Auxiliary functions were carried out by the Ukrainians, who numbered about 100, but there were also a certain number of Jewish workers, who were frequently killed off and replaced. As stated by the Jewish witnesses, these workers were chosen from particular transports in parties of not less than ten and not more than 100. In the first part elf the camp there were about 1000 of them, and in the second from 200 to 500. The workers in the two different parts of the camp could not communicate with each other. At the head of the group was a senior official who wore an arm-band with the inscription: Aeltester der Juden (Senior Jew). The group was subdivided as follows:

a) A group with blue arm-bands, who cleaned the wagons after the transports had arrived; b) a group with red arm-bands, who helped to undress the victims; c) the largest group, who sorted the clothing, d) Goldjuden (Gold Jews) who took valuables from the victims, e) a group of workers specially employed in niterweaving the fence with brenches and f) a group of artisans who worked in the workshops. In the secoad part of the camp Jewish workers were employed in removing corpses from the gas-chambers, burying them and later on in burning the remains.

The railway trains had staffs consisting mainly of Ukrainians and Lithuanians under the command of SS-men, recruited from outside the camp. Two German railway mans, Rodolph Emerich and Willy Elinzman were permanently employed at Treblinka station unloading trains of Jews.

p.101

_____________________________________________________________


The treatment of the victims was as follows: the railway trams arrived at the station at Treblinka. As the branch line could not take more than 20 wagons at once, the trains were divided, each section in turn being drawn by an engine on to the extension line leading to the camp. Here the SS-men and Ukrainians were standing ready with arms and whips, and after opening the wagons they drove the Jews brutally forward. Everything had to be done in the quickest possible time. The unwilling and those who were too slow were shot. At the same time Jewish workers removed corpses and baggage from the wagons and cleaned them out. We must bear in mind that the victims travelled in locked cars meant for the transport of freight, and especially on bad days, owing to overcrowding (often as many as 200 persons in one car) the weaker ones died before their arrival at the camp.

After leaving the cars the victims were driven along with blows and shouts to the enclosure, where the men were separated from the women and children. Old people, the sick, and abandoned children were directed thence to the lazaret, where they were shot.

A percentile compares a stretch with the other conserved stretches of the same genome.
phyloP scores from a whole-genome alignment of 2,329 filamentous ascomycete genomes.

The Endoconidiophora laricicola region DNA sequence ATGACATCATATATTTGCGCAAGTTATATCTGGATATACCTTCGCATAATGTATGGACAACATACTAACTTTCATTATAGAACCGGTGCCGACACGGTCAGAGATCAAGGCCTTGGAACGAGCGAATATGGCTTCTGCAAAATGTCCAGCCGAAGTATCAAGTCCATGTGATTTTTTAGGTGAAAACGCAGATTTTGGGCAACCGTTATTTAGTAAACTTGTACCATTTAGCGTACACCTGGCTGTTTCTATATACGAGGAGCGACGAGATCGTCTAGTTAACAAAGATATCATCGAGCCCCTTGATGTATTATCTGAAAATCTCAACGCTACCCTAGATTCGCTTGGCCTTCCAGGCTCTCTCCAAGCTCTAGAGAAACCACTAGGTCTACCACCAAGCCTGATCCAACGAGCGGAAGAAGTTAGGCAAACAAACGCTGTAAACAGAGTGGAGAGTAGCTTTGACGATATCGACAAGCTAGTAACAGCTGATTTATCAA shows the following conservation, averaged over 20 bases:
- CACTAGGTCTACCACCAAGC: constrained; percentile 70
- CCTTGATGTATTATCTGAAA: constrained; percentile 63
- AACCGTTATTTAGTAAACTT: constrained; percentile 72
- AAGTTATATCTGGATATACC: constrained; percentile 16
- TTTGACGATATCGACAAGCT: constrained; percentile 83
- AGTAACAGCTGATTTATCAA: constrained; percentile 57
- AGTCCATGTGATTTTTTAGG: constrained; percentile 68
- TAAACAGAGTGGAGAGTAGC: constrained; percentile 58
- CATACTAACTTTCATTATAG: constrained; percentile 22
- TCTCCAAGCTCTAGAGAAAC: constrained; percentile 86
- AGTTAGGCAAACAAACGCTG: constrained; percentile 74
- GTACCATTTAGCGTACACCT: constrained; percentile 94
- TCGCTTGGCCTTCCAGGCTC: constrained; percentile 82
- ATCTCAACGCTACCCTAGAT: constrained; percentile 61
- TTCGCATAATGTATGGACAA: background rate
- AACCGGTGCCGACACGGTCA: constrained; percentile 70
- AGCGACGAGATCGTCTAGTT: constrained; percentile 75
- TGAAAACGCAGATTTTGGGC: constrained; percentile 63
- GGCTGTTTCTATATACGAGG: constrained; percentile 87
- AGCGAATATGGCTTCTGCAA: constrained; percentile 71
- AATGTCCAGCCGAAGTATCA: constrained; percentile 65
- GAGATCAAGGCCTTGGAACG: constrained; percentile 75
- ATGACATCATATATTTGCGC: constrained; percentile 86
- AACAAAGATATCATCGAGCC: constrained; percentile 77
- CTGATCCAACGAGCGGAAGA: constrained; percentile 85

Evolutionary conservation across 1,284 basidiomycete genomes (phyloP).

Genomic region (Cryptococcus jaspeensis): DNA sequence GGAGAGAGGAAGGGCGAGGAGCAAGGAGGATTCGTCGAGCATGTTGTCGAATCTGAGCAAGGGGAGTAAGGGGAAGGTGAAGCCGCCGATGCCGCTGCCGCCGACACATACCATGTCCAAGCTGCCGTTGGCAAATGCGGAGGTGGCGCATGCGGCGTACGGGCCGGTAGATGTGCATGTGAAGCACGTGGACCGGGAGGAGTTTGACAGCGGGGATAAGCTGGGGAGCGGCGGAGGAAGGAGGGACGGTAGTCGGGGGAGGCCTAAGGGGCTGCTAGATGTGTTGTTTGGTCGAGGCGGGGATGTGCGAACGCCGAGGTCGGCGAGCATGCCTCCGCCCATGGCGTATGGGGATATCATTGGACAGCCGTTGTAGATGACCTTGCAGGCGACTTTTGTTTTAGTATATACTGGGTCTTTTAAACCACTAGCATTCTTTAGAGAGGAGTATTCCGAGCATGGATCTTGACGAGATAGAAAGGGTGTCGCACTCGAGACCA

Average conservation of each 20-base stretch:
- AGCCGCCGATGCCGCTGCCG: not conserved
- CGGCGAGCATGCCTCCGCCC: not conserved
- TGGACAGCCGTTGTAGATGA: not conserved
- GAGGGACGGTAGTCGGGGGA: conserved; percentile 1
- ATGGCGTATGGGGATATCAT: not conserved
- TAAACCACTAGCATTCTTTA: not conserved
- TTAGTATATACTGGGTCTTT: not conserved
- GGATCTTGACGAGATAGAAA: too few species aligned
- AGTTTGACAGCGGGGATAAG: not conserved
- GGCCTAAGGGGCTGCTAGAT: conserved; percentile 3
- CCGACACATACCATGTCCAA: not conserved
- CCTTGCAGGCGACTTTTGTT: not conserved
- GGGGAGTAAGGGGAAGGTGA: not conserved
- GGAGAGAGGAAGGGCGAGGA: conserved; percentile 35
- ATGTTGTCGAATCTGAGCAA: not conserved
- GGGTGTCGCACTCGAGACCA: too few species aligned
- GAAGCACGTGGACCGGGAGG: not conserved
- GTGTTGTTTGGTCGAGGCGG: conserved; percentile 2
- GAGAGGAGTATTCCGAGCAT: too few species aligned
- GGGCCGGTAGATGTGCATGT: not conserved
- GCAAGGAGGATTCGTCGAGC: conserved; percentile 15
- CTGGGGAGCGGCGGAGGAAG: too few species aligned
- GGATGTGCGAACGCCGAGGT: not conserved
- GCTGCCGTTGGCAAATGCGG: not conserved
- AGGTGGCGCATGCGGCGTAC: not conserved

A small number of the men were then selected for work in the camp, while others were sent to the adjoining labour camp. After a short time they also died wholesale.

AS the SS-man ordered all money and valuables, to be given up, Jewish workers (Goldjuden) went round with trunks collecting everything that was precious. Afterwards the order was given to strip. The majority of witnesses state that the men were stripped in the courtyard itself; the women and children in a hut on the left. In the huts 60 barbers were kept busy cutting off the women’s hair. Meanwhile the naked men were driven about with whips and made to run and collect all

_____________________________________________________________


p.102

the clothes from the whole transport, putting them in heaps to be sorted. Then, when the women had had their hair cut off, the naked men, women and children were directed on to the road leading to the gas-chambers, being told that they were going to the baths. At first the victims were ordered to take a zloty each in their hands as bath fee, the better to deceive them up to the last moment the money being collected by an Ukrainian in a hut by the way, but later this practice was stopped. In front of the entrance to the gas-chamber there were usually several Ukrainians standing by with dogs, who cruelly drove the victims in, often wounding them with knives. The victims were driven into the gas-chambers with their hands up, so that as many might be squeezed in as possible, and small children were piled on top.

SS-man Hitreider specialized in killing infants, seizing them by the legs and killing them with one blow on the head against a fence.

The actual gassing in the chambers lasted about 15 minutes; and after the state of the victims had been observed through a special small window, the doors on the outside of the building were opened, and the corpses, being so closely packed inside, fell out of their own weight on to the ground.

Instantly the Jewish workers removed them, and prepared the place for the next batch.

At first the corpses were buried in pits, but afterwards they were burnt. Only a few hours passed between the arrival of a train-load by the branch line and their gassing.

The Treblinka camp was in reality just a place of mass execution.

_____________________________________________________________


An accurate calculation of the number of victims is at present impossible. It will be remembered that Treblinka

p.103